As for romping across the rest of the Northeastern land, what the judge was saying is that you're the rare exception, that while Nahanters knew they could passively enjoy the land, it was hardly something like, oh, a state park, that most people west, north and south of the Lynn side of the causeway knew about, and that Nahant and that residents group provided no evidence that most people outside the town knew about it. So it wasn't really open to the "general public" in the way that, oh, the beach along the causeway is.


The Google Maps entry for Lodge Park has plenty of reviews from nonresidents.

And you can't get to Lodge Park without passing through the Northeastern property. The signs make it clear it's Northeastern.

Therefore nonresidents have been on the Northeastern property.


Oh, and I'm a second nonresident who has been there. Me plus Ron makes two. Has anyone else reading this done it? The only obstacle is getting there, since the parking area is reserved for people within walking or easy biking distance, and at 5 round trips per weekday the 439 is not the most frequent route in the MBTA system.

Also I don't see how this ruling helps me. Northeastern gets to destroy more of the natural area because (supposedly) not enough people knew about the public access? How is this ruling in the public interest? What law says a property that is de facto and de jure accessible to the public has to be known widely (whatever that means) for it to be considered accessible by the public?

From the Google map street view, it appears that only the vehicular entrance to the parking lot has a closable gate. The adjoining, smaller, pedestrian entrance to the right does not.

I was biking around Nahant, came to the gate of Northeastern's facility, and recall seeing some sign that said it was OK for people to walk (or maybe even bike) through it. So I did.


I don't think there's anywhere on Nahant you are allowed to park w/o a residents permit other than the main beach or like private businesses.

There's even an electronic sign at the entrance to town threatening that there's no nonresident parking anywhere and you'll get towed.

If you did park there, it was probably inside the walled entrance, with signs clearly stating that it is property of Northeastern University, where public parking is prohibited. If anything, within the spirit of Chapter 91 there should be some reasonable public access granted, but by Northeastern, not a court. They are probably exempt from the public access requirement by the nature of the oceanographic and marine biology research conducted on the site, including the shoreline and intertidal zone. I had a family member attend the Three Seas Program, and spent a fair amount of time at the site. It is an amazing piece of land, and with its use, Northeastern has actually preserved the open space and ocean front property. The abutters have had their privacy protected by the very limited access. Nahant should be careful what they wish for.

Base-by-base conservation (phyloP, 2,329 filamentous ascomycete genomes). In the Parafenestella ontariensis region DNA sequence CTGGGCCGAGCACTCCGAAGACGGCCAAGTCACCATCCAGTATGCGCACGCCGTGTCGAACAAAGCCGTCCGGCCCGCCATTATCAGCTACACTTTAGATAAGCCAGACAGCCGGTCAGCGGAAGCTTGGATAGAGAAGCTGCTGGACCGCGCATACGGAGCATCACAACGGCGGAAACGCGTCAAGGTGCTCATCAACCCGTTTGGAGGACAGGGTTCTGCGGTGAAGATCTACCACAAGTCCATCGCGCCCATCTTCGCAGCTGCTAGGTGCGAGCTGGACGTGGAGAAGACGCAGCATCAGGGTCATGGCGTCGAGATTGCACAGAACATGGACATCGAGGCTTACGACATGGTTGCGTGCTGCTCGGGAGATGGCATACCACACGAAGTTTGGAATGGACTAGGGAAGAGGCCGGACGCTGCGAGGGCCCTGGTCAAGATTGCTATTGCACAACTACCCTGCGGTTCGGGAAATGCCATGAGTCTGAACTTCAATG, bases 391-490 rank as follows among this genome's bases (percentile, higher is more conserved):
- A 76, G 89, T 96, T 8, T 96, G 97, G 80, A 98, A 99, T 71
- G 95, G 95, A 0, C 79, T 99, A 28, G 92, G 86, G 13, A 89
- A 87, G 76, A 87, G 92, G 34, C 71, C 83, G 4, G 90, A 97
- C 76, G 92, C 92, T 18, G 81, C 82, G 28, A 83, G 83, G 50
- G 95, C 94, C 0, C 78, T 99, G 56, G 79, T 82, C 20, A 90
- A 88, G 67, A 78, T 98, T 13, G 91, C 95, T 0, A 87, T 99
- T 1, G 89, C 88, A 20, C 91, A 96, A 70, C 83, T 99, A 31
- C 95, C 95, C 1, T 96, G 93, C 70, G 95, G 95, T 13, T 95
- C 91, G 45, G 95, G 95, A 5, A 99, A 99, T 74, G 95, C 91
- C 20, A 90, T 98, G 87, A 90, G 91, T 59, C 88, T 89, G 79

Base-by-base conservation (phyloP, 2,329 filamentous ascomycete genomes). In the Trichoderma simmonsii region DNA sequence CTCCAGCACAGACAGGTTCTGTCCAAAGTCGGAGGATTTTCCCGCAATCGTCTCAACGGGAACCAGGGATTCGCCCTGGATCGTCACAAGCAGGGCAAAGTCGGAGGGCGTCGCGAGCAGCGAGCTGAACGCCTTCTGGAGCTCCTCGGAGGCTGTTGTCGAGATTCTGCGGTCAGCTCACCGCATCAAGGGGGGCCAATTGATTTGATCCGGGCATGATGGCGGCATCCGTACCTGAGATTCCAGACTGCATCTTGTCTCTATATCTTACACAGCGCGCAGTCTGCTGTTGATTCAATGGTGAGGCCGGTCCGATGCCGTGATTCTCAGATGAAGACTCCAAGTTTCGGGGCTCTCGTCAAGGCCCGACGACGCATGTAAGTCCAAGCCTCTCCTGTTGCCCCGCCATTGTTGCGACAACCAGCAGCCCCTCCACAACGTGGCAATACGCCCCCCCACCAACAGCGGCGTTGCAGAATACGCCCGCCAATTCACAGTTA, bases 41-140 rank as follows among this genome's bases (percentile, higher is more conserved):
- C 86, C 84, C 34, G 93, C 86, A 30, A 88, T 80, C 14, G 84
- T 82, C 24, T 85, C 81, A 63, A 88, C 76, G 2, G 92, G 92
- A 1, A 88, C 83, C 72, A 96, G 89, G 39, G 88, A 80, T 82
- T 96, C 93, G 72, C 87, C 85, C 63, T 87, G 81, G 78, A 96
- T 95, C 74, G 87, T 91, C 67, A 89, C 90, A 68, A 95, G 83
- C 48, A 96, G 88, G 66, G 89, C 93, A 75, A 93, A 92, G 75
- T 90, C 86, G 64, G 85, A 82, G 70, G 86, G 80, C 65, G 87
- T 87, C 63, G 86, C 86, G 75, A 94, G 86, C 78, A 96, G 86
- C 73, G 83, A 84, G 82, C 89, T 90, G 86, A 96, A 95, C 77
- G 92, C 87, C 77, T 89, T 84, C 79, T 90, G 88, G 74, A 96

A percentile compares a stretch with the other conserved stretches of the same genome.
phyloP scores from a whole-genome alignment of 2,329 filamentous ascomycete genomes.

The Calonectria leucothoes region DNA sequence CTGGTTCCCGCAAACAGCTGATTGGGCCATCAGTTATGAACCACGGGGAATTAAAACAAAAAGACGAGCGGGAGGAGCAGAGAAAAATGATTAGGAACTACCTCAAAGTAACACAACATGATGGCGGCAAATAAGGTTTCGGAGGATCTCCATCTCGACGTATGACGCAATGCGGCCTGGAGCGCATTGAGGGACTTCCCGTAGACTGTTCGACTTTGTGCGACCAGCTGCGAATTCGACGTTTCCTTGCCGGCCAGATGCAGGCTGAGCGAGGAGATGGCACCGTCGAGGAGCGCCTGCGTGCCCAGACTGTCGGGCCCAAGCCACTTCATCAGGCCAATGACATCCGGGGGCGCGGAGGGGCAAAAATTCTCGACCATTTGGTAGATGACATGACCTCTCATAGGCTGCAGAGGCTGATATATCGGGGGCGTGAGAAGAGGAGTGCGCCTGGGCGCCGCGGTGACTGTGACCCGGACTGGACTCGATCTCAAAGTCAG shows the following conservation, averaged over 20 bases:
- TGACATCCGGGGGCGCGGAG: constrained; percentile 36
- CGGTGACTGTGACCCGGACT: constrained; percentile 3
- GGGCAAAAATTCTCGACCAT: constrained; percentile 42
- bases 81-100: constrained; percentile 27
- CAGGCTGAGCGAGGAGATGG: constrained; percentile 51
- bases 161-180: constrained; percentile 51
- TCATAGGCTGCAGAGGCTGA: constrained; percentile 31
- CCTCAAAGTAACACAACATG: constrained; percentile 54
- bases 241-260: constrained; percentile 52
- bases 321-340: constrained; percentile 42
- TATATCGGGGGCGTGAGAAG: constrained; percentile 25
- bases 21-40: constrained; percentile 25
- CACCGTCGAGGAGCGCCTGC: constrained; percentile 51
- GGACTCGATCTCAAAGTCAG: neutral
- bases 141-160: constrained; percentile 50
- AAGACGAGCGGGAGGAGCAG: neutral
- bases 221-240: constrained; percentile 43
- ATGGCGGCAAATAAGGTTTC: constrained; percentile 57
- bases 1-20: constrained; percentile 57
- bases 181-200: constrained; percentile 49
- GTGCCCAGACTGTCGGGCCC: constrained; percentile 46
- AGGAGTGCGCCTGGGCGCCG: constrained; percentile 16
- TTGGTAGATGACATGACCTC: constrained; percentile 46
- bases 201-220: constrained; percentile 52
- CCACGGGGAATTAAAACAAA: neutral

There is a small parking area outside the gate, but has a whole lot of threatening signs saying it's for Nahant residents only.

I'm also surprised that the chair of the committee in 1966 felt the need to refer to "all of Boston, Somerville, Chelsea...". I thought that back then quite a few people still felt fine about saying, even in a public meeting, "we don't want any coloreds".


Nahant doesn't have its own high school.

The kids are sent through Lynn to Swampscott. I kid you not.


The Town doesn't even have a Junior High School any more. After grade 6 it's off the Swampscott for Junior and Senior High Scchool.

Not entirely so, but substantially. Immigration from Brazil, Haiti, and Latin America came much later. I think the statement was more "we don't want any poor people visiting our beaches."


Chelsea too. While Latinos had started moving they were not living in Chelsea in the numbers they do today. It was still mostly "ethnic" white like Jewish, Italian, Irish, Polish and a French Canadian neighborhood.

It was still a very thought out choice of cities they were actively trying to dissuade.


I stand corrected. The members of the town meeting in Nahant in 1966 were not necessarily racist assholes. Merely elitist assholes.

A couple of fish slid into the fourth and fifth paragraphs.

Guess I need to gefilter my text better before posting.



The Nahant Northeastern fight bothers me because Nahant does not feel terribly friendly to outsiders once you get past the state run beach and Tides. It very quickly clams up and the town seems to go to efforts to keep the rest of us people from places like, gasp, Chelsea out.